Not only does this strongly suggest that the demonised saturated fat — butter, lard, beef dripping, to take but three delicious examples — are actually good for you. The study goes on to note that saturated fat intake has “an inverse association with stroke”.

While it’s never a bad idea to receive such studies with a degree of cynicism — there might be a correlation between the colour of people’s socks and certain diseases, but it doesn’t mean their socks are making them sick — this  Lancet study is only the latest such research that suggests high carbohydrate consumption — sugar, pasta, potatoes, processed foods — is harmful to health and fuels the obesity epidemic.

For years, the proponents of the so-called low-carb, high-fat diet (LCHF) remained on the fringes of nutrition science. They are the heirs of William Banting, who was the first to conceive of such an approach to obesity back in Victorian times, and, more recently, of course, the late Dr Atkins of the eponymous diet.

Being misled for 50 years into thinking that saturated fats were bad for us is, to a great extent, thanks to the American researcher Ancel Keys, who engaged in an act of scientific chicanery to “prove” that there was a clear correlation between saturated fat in the diet and heart disease. As there isn’t any such correlation, he had to massage his figures, cherry-picking those that seemed to support his hypothesis and simply ignoring those that didn’t.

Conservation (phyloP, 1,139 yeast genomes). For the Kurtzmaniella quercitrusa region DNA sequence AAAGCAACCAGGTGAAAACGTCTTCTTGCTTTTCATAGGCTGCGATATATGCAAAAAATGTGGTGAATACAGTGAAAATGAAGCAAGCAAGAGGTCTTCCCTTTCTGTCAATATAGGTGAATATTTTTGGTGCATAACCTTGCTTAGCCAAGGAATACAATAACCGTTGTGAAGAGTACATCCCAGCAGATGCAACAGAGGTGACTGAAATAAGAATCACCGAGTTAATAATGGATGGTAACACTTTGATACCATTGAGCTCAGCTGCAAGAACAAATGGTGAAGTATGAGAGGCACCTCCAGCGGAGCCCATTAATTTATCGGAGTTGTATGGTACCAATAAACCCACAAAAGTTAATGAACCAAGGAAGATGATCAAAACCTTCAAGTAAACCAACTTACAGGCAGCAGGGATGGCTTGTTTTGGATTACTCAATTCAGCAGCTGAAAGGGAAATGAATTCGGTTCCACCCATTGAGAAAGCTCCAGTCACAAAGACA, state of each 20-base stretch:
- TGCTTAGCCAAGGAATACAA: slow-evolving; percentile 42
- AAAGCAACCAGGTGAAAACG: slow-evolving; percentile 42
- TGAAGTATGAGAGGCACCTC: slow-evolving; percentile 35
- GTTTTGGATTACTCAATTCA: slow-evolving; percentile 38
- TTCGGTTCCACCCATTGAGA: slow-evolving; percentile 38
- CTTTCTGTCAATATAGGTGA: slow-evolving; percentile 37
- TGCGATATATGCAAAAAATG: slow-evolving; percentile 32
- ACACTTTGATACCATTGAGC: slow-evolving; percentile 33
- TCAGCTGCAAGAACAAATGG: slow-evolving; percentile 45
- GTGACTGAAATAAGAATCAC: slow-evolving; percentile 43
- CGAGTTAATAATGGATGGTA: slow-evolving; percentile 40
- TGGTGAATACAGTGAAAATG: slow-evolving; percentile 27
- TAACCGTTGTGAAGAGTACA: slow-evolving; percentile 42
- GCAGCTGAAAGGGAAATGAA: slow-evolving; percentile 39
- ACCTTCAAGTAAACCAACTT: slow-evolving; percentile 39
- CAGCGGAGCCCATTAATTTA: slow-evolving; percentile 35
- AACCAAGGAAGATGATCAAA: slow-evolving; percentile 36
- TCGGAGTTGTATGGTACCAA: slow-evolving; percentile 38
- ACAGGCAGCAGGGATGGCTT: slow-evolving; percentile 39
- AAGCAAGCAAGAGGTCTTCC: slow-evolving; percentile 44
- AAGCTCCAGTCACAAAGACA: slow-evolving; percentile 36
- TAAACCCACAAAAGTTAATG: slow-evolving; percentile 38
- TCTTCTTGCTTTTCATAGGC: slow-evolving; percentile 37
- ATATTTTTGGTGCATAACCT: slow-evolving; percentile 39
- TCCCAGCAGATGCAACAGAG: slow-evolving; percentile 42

That’s not science. That’s cheating, and the problem is that he sounded so convincing that a juggernaut of nutritional opinion started to roll so quickly that Keys’s deeply flawed research was not, for decades, interrogated with proper, objective scientific scrutiny.

Sugar got a free pass, a clean bill of health and the sugar industry, along with the vegetable oil industry, were both quick to fund research supporting Keys’s bogus hypothesis for the simple reason that it was good — exceptionally good — for business. To a large extent, they got what they paid for.

‘Low fat’ became, and remains, a trigger for consumer behaviour. Just look at the ingredients of low-fat products. When you take away fat, you reduce flavour and texture. Fat is replaced with sugar.

So down goes fat consumption and up goes carbohydrate consumption — exactly what that 2017 Lancet paper says is actively bad for us.

By 2014, TIME led with saturated fats again, this time replacing the picture of Dr Keys with a curl of butter in close-up. And underneath: “Eat butter. Scientists labelled fat the enemy. Why they were wrong.”

Also, in 2014, the Annals of Internal Medicine reviewed 72 research studies involving hundreds of thousands of people and found no convincing evidence that saturated fats cause heart disease.

Dr Mashid Dehgan of McMaster University in Canada led the team that produced that 2017 Lancet paper. He believes that if you are getting 60 per cent or more of your daily calories from carbohydrates, you are at risk of dying prematurely.

And that summarises the diet that most people are now eating.

Makes you think.